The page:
Microsoft's Security Advisory 2501696 warns about a zero-day security breach in "all supported versions of Microsoft Windows." The affected software, per Microsoft's advisory, includes XP SP3, Vista, 32- and 64-bit versions of Windows 7, and Windows Server 2003 SP2 and 2008 SP2. But Microsoft fails to mention that only IE users -- including users of the latest IE 9 beta -- are vulnerable.
The problem lies in the way MHTML files get processed. MHTML is a file format Microsoft invented more than a decade ago that is designed to smash together disparate pieces of a Web page -- HTML, of course, but also Java applets, Flash files, and other multimedia content. The idea is to establish a kitchen-sink format so that you can save a Web page, with all of its pieces, in one file. Although MHTML has been published as an RFC-proposed standard, the format never took off. This particular zero day lets a jiggered MHTML file take over your computer if you click on a link to that file.
What Microsoft didn't make very clear is that the security hole can only be triggered through Internet Explorer. Firefox, Chrome, and Safari are quite safe because they don't support MHTML. They never have. While the buggy MHTML rendering pieces may sit inside Windows, you can only get bit by using IE. Any version of IE, no less, including the latest beta versions (and rumored Release Candidate) of Internet Explorer 9.
Of course, Microsoft doesn't want to cast aspersions on its latest browser. So Windows takes the fall.
In a masterpiece of Microsoft wordsmithing, we're told, "Internet Explorer is an attack vector, but because this is a Windows vulnerability, the version of IE is not relevant." Thus, IE isn't to blame. The dirty deed is done by Windows. Never mind that IE is the only attack vector, and that opening a contaminated MHTML file will allow IE to infect any default installation of Windows.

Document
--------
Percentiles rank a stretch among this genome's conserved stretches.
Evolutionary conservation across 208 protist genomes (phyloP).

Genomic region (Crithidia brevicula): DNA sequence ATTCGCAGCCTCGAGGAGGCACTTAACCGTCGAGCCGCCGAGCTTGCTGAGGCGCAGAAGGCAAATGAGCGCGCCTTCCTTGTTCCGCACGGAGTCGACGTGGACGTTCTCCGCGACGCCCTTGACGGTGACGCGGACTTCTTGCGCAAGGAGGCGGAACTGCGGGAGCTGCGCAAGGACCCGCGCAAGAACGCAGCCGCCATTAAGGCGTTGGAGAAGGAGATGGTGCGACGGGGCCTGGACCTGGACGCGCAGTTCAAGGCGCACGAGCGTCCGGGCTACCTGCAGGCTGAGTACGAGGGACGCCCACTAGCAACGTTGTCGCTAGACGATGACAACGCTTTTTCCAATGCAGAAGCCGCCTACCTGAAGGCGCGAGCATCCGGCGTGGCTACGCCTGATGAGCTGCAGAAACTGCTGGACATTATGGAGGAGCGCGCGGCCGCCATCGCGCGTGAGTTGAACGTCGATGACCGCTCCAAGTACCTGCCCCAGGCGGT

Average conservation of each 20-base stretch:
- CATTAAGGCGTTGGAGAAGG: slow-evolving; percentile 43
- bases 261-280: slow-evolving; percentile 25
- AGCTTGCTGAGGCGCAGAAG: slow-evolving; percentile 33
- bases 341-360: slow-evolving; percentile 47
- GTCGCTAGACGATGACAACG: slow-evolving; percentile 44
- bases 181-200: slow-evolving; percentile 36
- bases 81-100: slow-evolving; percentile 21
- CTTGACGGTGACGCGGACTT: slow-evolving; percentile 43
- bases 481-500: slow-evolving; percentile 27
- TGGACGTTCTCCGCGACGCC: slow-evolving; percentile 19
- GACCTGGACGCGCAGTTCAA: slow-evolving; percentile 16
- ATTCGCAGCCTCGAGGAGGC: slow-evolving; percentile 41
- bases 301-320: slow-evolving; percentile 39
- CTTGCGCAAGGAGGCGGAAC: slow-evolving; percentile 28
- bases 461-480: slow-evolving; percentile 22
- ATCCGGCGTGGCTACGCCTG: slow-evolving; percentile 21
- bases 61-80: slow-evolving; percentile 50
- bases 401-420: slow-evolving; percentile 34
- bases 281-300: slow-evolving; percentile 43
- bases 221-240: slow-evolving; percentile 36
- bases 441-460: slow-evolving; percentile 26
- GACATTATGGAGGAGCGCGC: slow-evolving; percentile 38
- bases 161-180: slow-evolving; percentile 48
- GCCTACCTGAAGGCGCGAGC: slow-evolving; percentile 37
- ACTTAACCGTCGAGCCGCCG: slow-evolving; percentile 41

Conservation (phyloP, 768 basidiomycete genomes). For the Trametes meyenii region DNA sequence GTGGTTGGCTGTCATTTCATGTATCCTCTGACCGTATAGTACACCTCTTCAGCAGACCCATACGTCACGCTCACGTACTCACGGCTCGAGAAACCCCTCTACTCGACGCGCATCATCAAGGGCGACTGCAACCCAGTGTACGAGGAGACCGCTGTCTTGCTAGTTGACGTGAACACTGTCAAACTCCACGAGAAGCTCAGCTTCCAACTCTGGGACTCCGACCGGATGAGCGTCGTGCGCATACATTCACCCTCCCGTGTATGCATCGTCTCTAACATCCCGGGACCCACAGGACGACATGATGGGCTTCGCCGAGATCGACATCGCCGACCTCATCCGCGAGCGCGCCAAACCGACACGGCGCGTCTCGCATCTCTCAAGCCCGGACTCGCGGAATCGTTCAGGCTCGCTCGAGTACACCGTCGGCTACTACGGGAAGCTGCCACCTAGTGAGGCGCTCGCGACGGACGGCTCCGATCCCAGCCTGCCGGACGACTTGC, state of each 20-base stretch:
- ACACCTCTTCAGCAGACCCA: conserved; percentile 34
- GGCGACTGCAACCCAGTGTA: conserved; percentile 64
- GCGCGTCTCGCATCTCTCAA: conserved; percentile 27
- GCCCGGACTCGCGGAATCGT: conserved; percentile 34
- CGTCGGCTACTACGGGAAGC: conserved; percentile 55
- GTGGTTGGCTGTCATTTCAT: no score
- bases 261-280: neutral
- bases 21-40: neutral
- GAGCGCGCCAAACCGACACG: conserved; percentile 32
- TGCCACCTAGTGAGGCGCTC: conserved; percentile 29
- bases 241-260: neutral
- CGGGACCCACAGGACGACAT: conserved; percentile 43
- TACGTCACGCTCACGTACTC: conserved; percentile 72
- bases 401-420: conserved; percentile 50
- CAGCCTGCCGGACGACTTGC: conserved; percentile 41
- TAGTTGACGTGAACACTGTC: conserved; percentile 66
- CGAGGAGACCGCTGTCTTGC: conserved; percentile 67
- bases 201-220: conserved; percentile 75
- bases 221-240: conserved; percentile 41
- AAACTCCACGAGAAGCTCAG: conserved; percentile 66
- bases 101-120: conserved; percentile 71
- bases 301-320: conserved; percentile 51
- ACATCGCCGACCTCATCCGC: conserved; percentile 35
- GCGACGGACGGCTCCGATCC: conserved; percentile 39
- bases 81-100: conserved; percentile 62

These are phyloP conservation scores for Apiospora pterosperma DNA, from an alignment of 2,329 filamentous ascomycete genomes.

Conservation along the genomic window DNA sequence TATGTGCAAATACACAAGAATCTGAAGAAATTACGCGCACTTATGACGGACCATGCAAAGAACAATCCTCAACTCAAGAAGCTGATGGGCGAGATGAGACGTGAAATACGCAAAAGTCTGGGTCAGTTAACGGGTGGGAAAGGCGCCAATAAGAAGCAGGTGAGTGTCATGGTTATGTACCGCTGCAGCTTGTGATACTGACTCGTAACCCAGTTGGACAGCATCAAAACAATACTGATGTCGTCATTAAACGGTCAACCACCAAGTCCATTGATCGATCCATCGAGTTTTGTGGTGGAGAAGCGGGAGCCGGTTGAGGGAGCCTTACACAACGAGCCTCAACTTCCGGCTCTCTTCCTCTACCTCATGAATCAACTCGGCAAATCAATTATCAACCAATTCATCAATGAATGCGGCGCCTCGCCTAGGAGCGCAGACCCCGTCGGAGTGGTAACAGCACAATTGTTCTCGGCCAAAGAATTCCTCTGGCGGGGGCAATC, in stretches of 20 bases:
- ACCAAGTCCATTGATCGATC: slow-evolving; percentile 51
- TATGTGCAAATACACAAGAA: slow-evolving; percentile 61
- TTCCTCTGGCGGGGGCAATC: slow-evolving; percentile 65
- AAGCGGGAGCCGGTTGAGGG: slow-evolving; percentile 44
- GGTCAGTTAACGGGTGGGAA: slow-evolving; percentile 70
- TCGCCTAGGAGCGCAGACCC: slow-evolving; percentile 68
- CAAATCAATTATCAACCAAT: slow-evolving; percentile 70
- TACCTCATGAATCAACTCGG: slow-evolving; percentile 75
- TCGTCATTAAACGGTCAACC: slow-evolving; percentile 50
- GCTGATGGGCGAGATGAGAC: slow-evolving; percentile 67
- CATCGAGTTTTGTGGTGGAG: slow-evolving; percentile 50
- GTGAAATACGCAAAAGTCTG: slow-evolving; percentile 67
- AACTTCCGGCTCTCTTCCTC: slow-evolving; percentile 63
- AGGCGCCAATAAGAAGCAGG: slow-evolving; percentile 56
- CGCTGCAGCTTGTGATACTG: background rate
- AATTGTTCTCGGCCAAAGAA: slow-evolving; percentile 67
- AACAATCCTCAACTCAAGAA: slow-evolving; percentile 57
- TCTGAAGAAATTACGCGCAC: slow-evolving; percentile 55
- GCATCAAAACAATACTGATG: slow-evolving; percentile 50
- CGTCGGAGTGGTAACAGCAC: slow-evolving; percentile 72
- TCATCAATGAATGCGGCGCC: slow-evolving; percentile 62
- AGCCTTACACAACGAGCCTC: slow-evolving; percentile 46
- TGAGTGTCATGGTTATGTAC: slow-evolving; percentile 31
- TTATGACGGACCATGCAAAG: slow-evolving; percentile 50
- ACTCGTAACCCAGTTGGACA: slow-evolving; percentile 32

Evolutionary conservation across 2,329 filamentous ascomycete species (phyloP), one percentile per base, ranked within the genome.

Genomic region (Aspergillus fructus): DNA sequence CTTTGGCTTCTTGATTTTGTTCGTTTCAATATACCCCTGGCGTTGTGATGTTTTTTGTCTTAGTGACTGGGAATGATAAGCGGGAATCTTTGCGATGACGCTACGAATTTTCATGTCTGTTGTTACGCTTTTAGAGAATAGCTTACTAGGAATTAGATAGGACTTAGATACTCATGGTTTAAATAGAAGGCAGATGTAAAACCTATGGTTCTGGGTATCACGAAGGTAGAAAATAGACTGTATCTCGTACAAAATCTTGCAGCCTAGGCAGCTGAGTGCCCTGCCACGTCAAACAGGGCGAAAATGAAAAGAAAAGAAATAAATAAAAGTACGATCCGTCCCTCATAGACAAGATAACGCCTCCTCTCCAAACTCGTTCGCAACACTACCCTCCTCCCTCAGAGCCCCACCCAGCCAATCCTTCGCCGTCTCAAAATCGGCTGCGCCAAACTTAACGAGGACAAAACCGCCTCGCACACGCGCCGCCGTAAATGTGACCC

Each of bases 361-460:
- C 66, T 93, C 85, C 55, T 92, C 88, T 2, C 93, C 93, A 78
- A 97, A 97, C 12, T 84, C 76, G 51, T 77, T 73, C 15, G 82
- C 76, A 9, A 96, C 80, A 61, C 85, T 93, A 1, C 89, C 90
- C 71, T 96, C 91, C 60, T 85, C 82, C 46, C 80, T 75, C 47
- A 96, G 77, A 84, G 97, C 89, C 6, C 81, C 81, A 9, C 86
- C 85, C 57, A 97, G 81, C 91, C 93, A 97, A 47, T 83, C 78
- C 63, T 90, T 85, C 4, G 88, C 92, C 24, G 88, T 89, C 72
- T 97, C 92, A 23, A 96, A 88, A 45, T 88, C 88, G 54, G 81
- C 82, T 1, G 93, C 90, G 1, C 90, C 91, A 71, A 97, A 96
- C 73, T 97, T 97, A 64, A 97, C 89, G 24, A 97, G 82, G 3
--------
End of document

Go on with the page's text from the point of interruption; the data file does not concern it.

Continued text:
There's a Fixit available in KB article 2501696 that basically turns off MHTML.
Bottom line: Microsoft is trying to make this look like a hole in Windows. Literally, that's true, it is a hole in Windows. But the vulnerability comes about because of a defect in Internet Explorer, brought about by a design decision -- the MHTML format -- that Microsoft made long ago, and no other vendors have followed.
Using similar logic, Microsoft could claim that the enormous crop of ActiveX vulnerabilities we've slogged through over the past decade were all Windows fault, because the corrupt controls run under Windows. Internet Explorer was merely an attack vector, you see -- not the villain but the victim. Nothing like a little bit of revisionist history to prepare us for the release of IE 9, eh?
This article, "What Microsoft didn't say about the latest Windows zero day flaw," was originally published at InfoWorld.com. Get the first word on what the important tech news really means with the InfoWorld Tech Watch blog. For the latest business technology news, follow InfoWorld.com on Twitter.